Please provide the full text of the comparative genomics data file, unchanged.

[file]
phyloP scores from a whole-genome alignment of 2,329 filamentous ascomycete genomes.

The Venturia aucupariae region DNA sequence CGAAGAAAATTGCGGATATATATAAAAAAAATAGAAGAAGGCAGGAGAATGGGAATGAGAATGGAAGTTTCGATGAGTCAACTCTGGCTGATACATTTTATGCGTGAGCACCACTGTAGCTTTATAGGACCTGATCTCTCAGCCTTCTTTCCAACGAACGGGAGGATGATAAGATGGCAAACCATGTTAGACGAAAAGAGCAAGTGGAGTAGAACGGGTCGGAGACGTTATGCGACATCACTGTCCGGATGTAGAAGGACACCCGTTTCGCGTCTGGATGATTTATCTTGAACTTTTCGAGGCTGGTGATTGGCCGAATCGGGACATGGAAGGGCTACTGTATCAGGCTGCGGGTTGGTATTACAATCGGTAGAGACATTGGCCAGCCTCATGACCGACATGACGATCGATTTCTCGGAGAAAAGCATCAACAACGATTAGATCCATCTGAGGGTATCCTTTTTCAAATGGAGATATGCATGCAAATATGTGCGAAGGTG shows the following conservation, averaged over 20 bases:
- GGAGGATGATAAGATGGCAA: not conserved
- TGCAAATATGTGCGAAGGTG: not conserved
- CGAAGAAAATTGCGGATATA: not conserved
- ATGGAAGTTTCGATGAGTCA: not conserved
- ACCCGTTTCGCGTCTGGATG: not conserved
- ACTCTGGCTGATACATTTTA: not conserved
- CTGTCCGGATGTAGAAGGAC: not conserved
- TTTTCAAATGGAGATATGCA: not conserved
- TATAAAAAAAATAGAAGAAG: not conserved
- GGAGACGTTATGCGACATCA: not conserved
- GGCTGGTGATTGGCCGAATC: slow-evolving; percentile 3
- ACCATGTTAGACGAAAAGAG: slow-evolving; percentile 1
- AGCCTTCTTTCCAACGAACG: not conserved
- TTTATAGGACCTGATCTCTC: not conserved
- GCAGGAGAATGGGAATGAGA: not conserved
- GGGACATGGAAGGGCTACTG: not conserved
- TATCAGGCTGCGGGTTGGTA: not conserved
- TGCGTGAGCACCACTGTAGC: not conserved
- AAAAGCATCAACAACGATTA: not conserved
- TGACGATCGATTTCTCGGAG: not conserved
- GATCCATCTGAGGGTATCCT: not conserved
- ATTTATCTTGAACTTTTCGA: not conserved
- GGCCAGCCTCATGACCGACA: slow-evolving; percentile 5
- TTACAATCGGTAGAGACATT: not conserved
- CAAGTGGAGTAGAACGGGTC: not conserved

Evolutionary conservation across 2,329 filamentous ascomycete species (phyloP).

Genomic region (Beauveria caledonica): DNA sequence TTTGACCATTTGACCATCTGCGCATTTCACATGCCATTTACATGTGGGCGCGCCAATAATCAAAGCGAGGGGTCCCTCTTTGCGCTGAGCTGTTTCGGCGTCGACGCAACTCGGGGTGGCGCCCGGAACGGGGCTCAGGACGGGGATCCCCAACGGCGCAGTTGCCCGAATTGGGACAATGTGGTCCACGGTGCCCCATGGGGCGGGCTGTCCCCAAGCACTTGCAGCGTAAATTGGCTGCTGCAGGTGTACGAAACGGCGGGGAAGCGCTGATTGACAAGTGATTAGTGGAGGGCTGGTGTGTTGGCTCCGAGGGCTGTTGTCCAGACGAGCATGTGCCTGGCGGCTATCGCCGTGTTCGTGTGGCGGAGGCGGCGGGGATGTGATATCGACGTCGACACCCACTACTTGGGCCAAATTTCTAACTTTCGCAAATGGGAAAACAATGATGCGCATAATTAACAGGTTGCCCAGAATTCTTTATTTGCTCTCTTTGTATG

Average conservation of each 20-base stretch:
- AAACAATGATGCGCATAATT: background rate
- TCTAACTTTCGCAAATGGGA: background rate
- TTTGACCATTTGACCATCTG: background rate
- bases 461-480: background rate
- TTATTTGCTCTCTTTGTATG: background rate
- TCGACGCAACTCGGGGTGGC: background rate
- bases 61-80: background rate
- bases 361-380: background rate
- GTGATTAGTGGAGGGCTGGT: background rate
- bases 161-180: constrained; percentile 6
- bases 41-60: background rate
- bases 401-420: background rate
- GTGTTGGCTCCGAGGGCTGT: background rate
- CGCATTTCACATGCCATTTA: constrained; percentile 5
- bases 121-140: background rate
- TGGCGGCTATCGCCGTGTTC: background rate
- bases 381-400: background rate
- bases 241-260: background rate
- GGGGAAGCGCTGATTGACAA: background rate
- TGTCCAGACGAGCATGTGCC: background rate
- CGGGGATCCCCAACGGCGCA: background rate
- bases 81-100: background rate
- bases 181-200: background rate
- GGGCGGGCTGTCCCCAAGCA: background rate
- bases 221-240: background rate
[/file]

phyloP scores from a whole-genome alignment of 2,329 filamentous ascomycete genomes.

The Venturia aucupariae region DNA sequence CGAAGAAAATTGCGGATATATATAAAAAAAATAGAAGAAGGCAGGAGAATGGGAATGAGAATGGAAGTTTCGATGAGTCAACTCTGGCTGATACATTTTATGCGTGAGCACCACTGTAGCTTTATAGGACCTGATCTCTCAGCCTTCTTTCCAACGAACGGGAGGATGATAAGATGGCAAACCATGTTAGACGAAAAGAGCAAGTGGAGTAGAACGGGTCGGAGACGTTATGCGACATCACTGTCCGGATGTAGAAGGACACCCGTTTCGCGTCTGGATGATTTATCTTGAACTTTTCGAGGCTGGTGATTGGCCGAATCGGGACATGGAAGGGCTACTGTATCAGGCTGCGGGTTGGTATTACAATCGGTAGAGACATTGGCCAGCCTCATGACCGACATGACGATCGATTTCTCGGAGAAAAGCATCAACAACGATTAGATCCATCTGAGGGTATCCTTTTTCAAATGGAGATATGCATGCAAATATGTGCGAAGGTG shows the following conservation, averaged over 20 bases:
- GGAGGATGATAAGATGGCAA: not conserved
- TGCAAATATGTGCGAAGGTG: not conserved
- CGAAGAAAATTGCGGATATA: not conserved
- ATGGAAGTTTCGATGAGTCA: not conserved
- ACCCGTTTCGCGTCTGGATG: not conserved
- ACTCTGGCTGATACATTTTA: not conserved
- CTGTCCGGATGTAGAAGGAC: not conserved
- TTTTCAAATGGAGATATGCA: not conserved
- TATAAAAAAAATAGAAGAAG: not conserved
- GGAGACGTTATGCGACATCA: not conserved
- GGCTGGTGATTGGCCGAATC: slow-evolving; percentile 3
- ACCATGTTAGACGAAAAGAG: slow-evolving; percentile 1
- AGCCTTCTTTCCAACGAACG: not conserved
- TTTATAGGACCTGATCTCTC: not conserved
- GCAGGAGAATGGGAATGAGA: not conserved
- GGGACATGGAAGGGCTACTG: not conserved
- TATCAGGCTGCGGGTTGGTA: not conserved
- TGCGTGAGCACCACTGTAGC: not conserved
- AAAAGCATCAACAACGATTA: not conserved
- TGACGATCGATTTCTCGGAG: not conserved
- GATCCATCTGAGGGTATCCT: not conserved
- ATTTATCTTGAACTTTTCGA: not conserved
- GGCCAGCCTCATGACCGACA: slow-evolving; percentile 5
- TTACAATCGGTAGAGACATT: not conserved
- CAAGTGGAGTAGAACGGGTC: not conserved

Evolutionary conservation across 2,329 filamentous ascomycete species (phyloP).

Genomic region (Beauveria caledonica): DNA sequence TTTGACCATTTGACCATCTGCGCATTTCACATGCCATTTACATGTGGGCGCGCCAATAATCAAAGCGAGGGGTCCCTCTTTGCGCTGAGCTGTTTCGGCGTCGACGCAACTCGGGGTGGCGCCCGGAACGGGGCTCAGGACGGGGATCCCCAACGGCGCAGTTGCCCGAATTGGGACAATGTGGTCCACGGTGCCCCATGGGGCGGGCTGTCCCCAAGCACTTGCAGCGTAAATTGGCTGCTGCAGGTGTACGAAACGGCGGGGAAGCGCTGATTGACAAGTGATTAGTGGAGGGCTGGTGTGTTGGCTCCGAGGGCTGTTGTCCAGACGAGCATGTGCCTGGCGGCTATCGCCGTGTTCGTGTGGCGGAGGCGGCGGGGATGTGATATCGACGTCGACACCCACTACTTGGGCCAAATTTCTAACTTTCGCAAATGGGAAAACAATGATGCGCATAATTAACAGGTTGCCCAGAATTCTTTATTTGCTCTCTTTGTATG

Average conservation of each 20-base stretch:
- AAACAATGATGCGCATAATT: background rate
- TCTAACTTTCGCAAATGGGA: background rate
- TTTGACCATTTGACCATCTG: background rate
- bases 461-480: background rate
- TTATTTGCTCTCTTTGTATG: background rate
- TCGACGCAACTCGGGGTGGC: background rate
- bases 61-80: background rate
- bases 361-380: background rate
- GTGATTAGTGGAGGGCTGGT: background rate
- bases 161-180: constrained; percentile 6
- bases 41-60: background rate
- bases 401-420: background rate
- GTGTTGGCTCCGAGGGCTGT: background rate
- CGCATTTCACATGCCATTTA: constrained; percentile 5
- bases 121-140: background rate
- TGGCGGCTATCGCCGTGTTC: background rate
- bases 381-400: background rate
- bases 241-260: background rate
- GGGGAAGCGCTGATTGACAA: background rate
- TGTCCAGACGAGCATGTGCC: background rate
- CGGGGATCCCCAACGGCGCA: background rate
- bases 81-100: background rate
- bases 181-200: background rate
- GGGCGGGCTGTCCCCAAGCA: background rate
- bases 221-240: background rate